10 Ways to Celebrate Lughnasadh
Lughnasadh is a harvest festival that was observed by agrarian people who were very in touch with the cycles of nature, and the magic of the Earth energies present all around.
They observed and honored these elements in the moment.
In our modern world, people are pretty disconnected from Nature and her natural wisdom and cycles. That makes celebrating this and other Wheel of the Year festivals an excellent opportunity to reconnect with the spiritual forces of nature, to tune into the cycles of change, and to tune in to gratitude for the Earth, and for the many blessings of love, light and abundance in your life.
Lughnasa (alternate spelling) is a time to honor all you are reaping the rewards from in your life, and all that has come to fruition for you to harvest and enjoy.
It’s a time to be fully alive, present and grateful, while being mindful and honoring what has come before, and what path you’re on leading into the future that will come to be.
There are many ways to celebrate Lammas or Lughnasadh, here are a few of my favorite ways:
1. Get Out Into Nature
One of the best ways to honor the Earth and celebrate a seasonal festival like Lughnasa is to simply get outside!
Go for a mindful walk in nature, or find a shady space by a lake, river or the Ocean to swim, relax, and just be present tuning into the natural world.
As you’re mindfully observing nature, become aware of the forces of growth and life present all around you. Tune into the heat and strength of the Sun and sense the changes the Earth is undergoing.
Feel into how stable the warmth and heat of summer is, and yet there is the underlying knowing that it too will soon fade.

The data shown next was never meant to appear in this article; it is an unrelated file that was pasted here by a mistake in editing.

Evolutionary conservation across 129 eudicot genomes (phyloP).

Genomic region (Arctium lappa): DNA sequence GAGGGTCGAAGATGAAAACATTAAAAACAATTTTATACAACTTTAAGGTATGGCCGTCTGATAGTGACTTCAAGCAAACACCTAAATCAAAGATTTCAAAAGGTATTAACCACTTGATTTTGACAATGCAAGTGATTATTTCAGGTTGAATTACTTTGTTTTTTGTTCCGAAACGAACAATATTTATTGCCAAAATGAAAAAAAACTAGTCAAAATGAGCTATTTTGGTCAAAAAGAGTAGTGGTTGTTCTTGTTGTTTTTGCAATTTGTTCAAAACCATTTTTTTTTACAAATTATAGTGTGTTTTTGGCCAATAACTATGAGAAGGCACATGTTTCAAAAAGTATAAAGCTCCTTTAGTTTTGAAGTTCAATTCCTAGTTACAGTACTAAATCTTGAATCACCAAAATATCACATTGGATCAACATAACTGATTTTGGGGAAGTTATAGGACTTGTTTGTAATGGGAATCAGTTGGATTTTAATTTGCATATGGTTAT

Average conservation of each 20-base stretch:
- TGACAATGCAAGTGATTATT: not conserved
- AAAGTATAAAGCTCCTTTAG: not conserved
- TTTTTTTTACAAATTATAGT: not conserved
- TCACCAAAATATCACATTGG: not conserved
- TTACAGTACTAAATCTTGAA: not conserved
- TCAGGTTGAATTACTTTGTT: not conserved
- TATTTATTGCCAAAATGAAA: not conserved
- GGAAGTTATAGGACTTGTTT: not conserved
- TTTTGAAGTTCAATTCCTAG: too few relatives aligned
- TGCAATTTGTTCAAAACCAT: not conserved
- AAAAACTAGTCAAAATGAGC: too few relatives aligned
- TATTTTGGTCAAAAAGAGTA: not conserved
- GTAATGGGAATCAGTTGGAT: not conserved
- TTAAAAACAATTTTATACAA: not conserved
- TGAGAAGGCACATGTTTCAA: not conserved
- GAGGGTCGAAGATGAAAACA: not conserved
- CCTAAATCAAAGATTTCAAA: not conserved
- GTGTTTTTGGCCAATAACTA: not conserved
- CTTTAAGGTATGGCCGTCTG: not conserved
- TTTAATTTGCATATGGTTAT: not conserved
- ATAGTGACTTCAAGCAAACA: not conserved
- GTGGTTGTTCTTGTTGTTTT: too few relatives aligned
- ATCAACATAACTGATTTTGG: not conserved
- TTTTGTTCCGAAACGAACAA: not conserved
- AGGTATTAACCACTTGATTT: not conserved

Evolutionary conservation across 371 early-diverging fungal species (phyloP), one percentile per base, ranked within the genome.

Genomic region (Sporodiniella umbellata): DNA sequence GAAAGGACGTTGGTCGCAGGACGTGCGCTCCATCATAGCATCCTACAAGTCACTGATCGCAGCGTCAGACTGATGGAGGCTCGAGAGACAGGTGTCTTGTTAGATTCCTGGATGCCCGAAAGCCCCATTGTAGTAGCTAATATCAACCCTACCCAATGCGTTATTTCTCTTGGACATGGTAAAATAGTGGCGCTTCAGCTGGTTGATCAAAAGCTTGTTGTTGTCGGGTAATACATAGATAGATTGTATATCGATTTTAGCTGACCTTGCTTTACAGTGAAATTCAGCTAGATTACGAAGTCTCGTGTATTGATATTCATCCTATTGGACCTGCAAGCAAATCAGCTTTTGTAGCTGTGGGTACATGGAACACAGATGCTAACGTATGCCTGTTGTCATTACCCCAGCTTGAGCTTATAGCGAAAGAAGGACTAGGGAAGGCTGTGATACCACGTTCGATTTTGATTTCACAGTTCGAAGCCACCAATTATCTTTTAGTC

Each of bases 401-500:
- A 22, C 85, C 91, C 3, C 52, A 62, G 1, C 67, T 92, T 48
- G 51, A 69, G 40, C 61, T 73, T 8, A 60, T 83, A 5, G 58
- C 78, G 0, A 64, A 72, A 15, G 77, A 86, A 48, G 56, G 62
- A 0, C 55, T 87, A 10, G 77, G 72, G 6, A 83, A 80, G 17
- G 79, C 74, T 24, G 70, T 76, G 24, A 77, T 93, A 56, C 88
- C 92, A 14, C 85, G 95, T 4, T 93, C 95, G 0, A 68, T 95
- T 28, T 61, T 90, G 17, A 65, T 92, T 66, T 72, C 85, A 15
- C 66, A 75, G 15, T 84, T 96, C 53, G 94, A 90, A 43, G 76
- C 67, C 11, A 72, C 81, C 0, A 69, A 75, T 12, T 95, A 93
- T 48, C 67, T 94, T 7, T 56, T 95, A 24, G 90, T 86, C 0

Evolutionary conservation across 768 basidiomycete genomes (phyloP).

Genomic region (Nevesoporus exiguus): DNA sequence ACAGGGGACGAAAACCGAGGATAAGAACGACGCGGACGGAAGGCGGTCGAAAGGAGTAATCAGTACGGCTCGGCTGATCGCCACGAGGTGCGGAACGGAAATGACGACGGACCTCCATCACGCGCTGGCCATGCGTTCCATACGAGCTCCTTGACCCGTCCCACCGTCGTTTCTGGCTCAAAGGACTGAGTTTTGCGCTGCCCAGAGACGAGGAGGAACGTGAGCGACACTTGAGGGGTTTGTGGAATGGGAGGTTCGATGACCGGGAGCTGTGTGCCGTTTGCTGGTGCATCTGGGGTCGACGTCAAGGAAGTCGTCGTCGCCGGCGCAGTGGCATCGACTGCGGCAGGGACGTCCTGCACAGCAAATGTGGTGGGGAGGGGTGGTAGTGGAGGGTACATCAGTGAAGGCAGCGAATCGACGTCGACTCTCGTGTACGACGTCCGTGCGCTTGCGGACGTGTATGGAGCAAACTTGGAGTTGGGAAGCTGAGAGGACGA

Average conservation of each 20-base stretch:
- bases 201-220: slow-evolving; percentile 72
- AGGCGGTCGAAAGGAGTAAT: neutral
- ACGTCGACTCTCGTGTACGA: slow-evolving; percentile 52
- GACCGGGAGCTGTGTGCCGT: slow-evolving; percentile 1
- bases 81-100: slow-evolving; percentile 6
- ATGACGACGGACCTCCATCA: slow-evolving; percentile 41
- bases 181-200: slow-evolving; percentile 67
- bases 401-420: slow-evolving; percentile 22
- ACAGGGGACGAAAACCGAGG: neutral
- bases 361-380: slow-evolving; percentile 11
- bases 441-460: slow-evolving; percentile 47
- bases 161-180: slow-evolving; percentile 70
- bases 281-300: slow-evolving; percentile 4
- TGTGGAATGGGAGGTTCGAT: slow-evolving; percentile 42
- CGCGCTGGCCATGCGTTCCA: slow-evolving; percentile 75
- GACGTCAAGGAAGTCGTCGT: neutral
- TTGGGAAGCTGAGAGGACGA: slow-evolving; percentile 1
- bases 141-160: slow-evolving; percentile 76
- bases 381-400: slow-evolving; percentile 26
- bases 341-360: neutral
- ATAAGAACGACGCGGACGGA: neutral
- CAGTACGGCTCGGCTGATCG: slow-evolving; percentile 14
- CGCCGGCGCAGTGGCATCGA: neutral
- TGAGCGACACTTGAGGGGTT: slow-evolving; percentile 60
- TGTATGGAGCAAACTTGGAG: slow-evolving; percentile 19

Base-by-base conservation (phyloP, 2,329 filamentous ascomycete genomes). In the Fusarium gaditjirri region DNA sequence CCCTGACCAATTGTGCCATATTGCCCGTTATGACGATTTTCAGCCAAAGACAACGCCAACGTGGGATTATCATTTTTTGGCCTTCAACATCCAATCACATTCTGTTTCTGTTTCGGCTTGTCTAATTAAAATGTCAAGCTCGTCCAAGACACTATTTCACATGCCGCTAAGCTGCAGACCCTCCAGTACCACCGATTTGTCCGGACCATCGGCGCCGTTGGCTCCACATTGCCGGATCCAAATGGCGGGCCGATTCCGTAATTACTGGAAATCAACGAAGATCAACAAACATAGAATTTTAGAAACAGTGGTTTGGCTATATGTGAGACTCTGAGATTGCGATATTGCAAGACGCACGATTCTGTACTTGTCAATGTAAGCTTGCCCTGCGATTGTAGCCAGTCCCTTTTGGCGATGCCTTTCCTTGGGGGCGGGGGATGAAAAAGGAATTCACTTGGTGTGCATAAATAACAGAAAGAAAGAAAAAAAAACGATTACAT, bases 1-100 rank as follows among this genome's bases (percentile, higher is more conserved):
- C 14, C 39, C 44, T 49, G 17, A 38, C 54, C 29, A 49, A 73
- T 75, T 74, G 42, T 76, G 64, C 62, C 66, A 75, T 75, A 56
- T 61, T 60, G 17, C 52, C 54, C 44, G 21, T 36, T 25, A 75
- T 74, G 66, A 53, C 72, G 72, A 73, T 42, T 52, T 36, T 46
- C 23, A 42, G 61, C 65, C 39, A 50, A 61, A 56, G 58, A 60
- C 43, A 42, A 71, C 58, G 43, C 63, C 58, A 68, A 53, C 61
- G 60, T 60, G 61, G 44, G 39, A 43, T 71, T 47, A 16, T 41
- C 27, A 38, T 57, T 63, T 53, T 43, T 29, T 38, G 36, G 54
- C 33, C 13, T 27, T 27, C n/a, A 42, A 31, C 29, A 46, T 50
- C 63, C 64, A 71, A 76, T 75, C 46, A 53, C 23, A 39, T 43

What signs of the hidden approach of Autumn do you sense or see?
Do you see any plants or flowers going to seed? Reflect on how this fruition and harvest is also the beginning of that plants journey into decline where they will return into the Earth to rest and lay dormant through Winter before once again being reborn in the Spring.
Feel into nature and into the qualities of the Summer season with all your senses and enjoy connecting with Mother Earth with a sense of reverence and gratitude.
2. Bake Homemade Bread
As I mentioned briefly above, another name for Lughnasadh is Lammas, which translates as “Loaf Mass”.
The name reminds us of the ancient tradition of celebrating the first grain harvest of the season by blessing the grain and baking fresh bread with it.
You can tap into this deeply rooted tradition by mindfully and with intention baking your own Lammas bread to enjoy and share with family and friends.
While you’re mixing the ingredients of your bread together, send/ stir good vibes into the dough infusing your bread with blessings for abundance, joy, love, health, and vitality.
I love making this Gluten Free Buckwheat Bread Recipe which I got from my friend Bridget Nielsen…
Gluten Free Buckwheat Bread
Blend/ Grind together and set aside to thicken:
1/2 Cup Chia Seeds 2 Cups Water 1T Vinegar
Mix Flours Together in a Separate Bowl:
3 Cups Buckwheat Flour 1 Cup Arrowroot Flour 2 Cups Organic Almond flour (Can Substitute Chickpea flour as well) 1.5 T Psyllium Husk Powder 1 tsp Baking Soda Dash of Salt
Mix Blended Chia mixture and 1/2 cup apple sauce in with the Flours.
Add 1- 1.5 Cup Water Mix Well
Pour Into A Prepared (buttered or coconut oiled) Pan and Bake at 375 degrees for one hour.
Baking this healthy Buckwheat Bread makes for a lovely morning Lughnasadh ritual…
But with an hour bake time, if it’s hot where you are, baking bread indoors may seem like the furthest thing from what you’d like to be doing.